Phadking (2650m) – Namche Bazaar (3420m)
An early start, I think I may have actually woken up my hosts getting my bag ready. Sorry… I almost feel bad… but with Dhal for 600r you are operating a hotel not a teahouse.
The trail is beginning to become noticeably more populated. Or maybe it just seems that way as the pace of the trekkers is becoming a lot slower. It may be the altitude but I tend to think it’s dehydration… the four layers of Gortex these urbanites guidebooks told them they would need must be so full of sweat they mine as well actually carry their own bag.
Seriously, this group of Japanese went by and most where wearing neck and ankle gators, snow pants and jackets… with the hoods. I’m in shorts and a t-shirt and still sweating… OhhhhhMG I love the contrast as the horse carried, Gortex clad caboose of the Japanese express is passed by a flip-flop clad, leathered skin badass as he carries cases of beer toward the next nexus of topographic tourism.
Namche Bazaar is on an another level, I’m sure this is more of what Lukla is like during the busy season. Even with a modest quantity of hikers the Guidebooks suggestion of a mandatory rest day makes it bustle. Pretty ridiculous. Right now I’m waiting for dinner, sitting by a dung powered fire at 3500m in the high Himalaya listening to the most grotesque club music as the Bar tender proudly presides over two kinds of whisky, two kinds of rum, a Baileys and two canned beer… but I guess that’s all you really need when ‘baby, tonight I’m fucking you’… on Everest. Sometimes music just sounds SO much better in a foreign language.
At least the views now make up for any poor music selection. Namche is indeed in the high mountains. The massiveness of these things is incomparable and the geology even more impressive. You can literally see the earths crust protruding upward as lines of igneous bend as flow just as they did when they were first bent toward the sky. In between the higher peaks the forces at work are now obvious as glaciers and icefalls hang in many of the high valleys surrounding Namche’s small col. SUCH a beautiful area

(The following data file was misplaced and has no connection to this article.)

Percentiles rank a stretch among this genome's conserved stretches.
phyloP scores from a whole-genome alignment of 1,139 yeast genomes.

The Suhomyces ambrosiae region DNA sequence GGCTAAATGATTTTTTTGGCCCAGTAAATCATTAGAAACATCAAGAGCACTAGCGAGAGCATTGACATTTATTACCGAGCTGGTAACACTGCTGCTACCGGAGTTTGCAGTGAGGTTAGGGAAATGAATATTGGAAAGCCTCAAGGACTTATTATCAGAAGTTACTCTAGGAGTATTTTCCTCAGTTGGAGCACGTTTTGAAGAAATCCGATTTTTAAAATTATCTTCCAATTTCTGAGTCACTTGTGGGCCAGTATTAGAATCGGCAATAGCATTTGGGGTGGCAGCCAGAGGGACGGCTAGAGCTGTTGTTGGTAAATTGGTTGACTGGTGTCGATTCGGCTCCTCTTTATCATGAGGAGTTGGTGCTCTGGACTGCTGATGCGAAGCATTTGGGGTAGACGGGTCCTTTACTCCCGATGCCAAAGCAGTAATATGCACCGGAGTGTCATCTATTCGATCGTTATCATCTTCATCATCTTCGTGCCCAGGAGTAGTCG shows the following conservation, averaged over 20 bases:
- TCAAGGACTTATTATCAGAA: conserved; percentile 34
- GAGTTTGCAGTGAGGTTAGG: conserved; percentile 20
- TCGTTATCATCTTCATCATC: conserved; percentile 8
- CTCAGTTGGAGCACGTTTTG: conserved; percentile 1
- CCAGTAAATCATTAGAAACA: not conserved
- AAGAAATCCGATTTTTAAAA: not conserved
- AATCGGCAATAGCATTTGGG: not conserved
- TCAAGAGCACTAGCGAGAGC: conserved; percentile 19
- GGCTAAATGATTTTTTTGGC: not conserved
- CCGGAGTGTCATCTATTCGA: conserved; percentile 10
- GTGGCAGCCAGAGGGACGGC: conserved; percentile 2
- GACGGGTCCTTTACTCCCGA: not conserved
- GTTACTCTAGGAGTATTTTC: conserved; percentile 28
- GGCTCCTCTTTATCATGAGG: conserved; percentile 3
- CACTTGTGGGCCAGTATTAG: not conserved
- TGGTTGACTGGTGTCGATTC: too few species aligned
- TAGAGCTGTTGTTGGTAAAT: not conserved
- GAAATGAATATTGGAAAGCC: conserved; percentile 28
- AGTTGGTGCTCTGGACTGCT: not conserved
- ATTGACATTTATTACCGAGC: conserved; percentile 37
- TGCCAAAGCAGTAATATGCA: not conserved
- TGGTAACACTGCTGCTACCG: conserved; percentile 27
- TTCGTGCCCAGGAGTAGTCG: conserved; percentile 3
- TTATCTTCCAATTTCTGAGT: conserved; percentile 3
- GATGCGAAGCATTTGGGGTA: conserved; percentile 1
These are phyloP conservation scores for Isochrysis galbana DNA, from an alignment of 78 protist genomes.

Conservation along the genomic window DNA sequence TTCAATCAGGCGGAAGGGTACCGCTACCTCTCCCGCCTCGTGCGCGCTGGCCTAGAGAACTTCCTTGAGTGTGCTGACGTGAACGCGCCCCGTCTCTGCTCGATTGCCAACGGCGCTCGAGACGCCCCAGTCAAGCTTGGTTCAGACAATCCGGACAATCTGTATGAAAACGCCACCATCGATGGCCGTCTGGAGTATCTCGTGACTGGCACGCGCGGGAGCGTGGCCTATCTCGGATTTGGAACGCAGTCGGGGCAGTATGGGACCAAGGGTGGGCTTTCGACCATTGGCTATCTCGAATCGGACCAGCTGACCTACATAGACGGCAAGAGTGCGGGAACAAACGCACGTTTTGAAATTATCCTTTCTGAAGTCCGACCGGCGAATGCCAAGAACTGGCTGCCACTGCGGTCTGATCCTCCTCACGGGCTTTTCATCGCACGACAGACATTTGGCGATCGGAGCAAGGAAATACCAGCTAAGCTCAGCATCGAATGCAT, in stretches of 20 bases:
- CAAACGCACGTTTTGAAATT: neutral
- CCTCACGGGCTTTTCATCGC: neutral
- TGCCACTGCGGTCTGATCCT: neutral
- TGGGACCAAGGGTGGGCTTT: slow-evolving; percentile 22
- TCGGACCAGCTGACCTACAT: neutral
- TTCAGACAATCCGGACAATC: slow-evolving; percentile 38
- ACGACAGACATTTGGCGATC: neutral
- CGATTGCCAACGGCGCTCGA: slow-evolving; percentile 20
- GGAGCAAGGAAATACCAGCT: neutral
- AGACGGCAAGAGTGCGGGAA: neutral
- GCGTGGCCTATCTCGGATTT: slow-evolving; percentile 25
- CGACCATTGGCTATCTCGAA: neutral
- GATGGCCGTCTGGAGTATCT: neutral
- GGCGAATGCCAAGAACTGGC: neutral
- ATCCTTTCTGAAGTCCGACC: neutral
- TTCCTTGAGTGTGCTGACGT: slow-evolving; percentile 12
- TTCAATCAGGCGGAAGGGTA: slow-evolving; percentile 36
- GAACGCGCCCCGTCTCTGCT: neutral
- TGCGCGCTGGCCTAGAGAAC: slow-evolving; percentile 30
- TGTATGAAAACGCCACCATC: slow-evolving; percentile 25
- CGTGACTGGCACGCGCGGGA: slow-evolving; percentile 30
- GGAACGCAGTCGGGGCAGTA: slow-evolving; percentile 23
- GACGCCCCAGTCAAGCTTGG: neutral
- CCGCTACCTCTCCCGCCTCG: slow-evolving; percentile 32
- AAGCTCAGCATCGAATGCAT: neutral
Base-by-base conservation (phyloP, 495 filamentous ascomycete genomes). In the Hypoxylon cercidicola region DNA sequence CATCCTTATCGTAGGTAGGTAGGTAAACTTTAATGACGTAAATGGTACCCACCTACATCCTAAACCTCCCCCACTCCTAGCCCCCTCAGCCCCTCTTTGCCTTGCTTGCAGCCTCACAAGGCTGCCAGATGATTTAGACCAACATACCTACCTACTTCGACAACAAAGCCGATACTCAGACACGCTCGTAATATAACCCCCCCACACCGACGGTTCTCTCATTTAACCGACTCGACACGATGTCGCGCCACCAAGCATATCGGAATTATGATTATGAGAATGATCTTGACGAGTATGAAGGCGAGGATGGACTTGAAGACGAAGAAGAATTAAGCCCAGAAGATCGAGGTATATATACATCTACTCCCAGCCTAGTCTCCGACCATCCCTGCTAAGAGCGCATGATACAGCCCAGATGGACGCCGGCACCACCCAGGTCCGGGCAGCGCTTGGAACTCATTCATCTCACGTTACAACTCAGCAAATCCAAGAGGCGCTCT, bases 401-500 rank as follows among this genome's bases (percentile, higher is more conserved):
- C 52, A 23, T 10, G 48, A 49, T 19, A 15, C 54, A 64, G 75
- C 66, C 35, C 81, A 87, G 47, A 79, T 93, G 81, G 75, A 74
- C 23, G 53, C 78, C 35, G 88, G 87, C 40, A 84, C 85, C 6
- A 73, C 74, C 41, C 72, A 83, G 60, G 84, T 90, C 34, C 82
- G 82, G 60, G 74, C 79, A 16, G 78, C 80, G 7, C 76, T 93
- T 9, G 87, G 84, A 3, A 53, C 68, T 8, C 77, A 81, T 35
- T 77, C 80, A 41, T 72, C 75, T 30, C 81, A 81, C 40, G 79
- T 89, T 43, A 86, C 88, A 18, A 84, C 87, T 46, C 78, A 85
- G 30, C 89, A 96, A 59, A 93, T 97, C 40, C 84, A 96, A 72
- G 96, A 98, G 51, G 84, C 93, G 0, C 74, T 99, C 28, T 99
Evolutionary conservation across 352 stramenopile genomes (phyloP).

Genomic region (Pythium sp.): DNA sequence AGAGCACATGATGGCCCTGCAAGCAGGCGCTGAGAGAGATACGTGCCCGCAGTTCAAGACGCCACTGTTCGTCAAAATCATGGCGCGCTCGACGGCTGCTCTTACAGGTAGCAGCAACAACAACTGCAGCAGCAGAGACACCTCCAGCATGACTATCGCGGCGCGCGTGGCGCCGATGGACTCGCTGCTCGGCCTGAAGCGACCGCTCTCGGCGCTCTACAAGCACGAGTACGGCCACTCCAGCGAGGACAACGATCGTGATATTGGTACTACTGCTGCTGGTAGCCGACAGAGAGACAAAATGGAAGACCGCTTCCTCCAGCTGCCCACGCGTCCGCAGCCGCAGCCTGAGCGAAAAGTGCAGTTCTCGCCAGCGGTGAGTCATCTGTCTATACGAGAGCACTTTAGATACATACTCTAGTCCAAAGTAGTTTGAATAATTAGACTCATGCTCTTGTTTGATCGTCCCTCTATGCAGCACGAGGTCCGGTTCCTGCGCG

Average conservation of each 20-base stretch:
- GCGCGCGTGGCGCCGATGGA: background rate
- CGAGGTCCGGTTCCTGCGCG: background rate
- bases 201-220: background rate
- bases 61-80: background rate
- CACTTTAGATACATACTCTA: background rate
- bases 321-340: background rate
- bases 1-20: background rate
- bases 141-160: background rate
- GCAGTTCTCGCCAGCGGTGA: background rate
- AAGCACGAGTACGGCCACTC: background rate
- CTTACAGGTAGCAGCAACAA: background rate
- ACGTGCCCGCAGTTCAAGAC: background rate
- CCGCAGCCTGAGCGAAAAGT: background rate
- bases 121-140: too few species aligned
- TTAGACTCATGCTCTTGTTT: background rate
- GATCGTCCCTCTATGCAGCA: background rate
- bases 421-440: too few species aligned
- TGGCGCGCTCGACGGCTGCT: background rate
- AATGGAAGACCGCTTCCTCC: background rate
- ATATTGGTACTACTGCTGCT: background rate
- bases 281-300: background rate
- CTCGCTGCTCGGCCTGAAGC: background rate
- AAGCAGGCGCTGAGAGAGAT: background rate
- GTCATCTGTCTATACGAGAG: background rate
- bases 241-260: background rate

Namche (3420m)– Pangboche (3860m)
With a hundred or so trekkers departing between 830 and 10 this morning the first half of today’s hike felt more like a social outing than a wilderness trek. Not something I’m going to complain about as it makes the prospects for finding some companions for the three passes better. It didn’t take long to find three Israeli guys really hoofing it who seemed interested and potentially capable of giving them a shot. The Navy officer, Ben, was keeping up a pretty good pace on the days 400m climb, but you never know with these things… its amazing how much some people feel the need to put on a show, even if it makes them bonk the next day.
Stopping in Pangboche was a good choice. Being the town slightly after the guidebook suggestion it had failed to get its share of trekkers so far this year and the inn-keep, Jetta, was happy to finally get some company. He hung out with us all night in spite of the Israelis obnoxiousness.
So funny story… several of the Sherpa guides and innkeepers I’ve talked to said they hate Israelis in these parts and guess why… because they insistently demand discounts on everything, sometimes even trying to pay less than the local price. Their words not mine.
Pangboche (3860m) – Dingboche (4360m)
And… the altitude becomes apparent. The Israelis were really dogging it today even though it was a short hike… they were definitely going to fast yesterday. I think the chances they make it to the pass let alone over seem pretty slim at this point.
These short hikes are nice though, arriving before noon means there is plenty of time for post hike exploration, and at this altitude there is a lot to explore. The lack of trees means the amazing surroundings beckon unimpeded and with no real threat of getting lost… well how can you say no to them. After an hour and a half of post lunch rest he 5090m mini-peak next to Dingboche was calling my name pretty insistently and it was time to put all I had read about mountain sickness to the test.
They make it out to be a real issue but I’m skeptical about most people who claim AMS, just because you’re out of breath doesn’t mean your sick. You’re out of shape and at altitude of course your going to be tired… and the guidebook is not the most honest of advisors when it comes to issues of safety.
I made it about 50-100m shy of the summit and had to turn back… yes I actually turned back that close to the top. It is amazing how difficult every step becomes. It’s a battle of will, your body can do it… it just really, really doesn’t want to. Ten steps rest… nine steps rest… eventually you’re resting as much as you are hiking.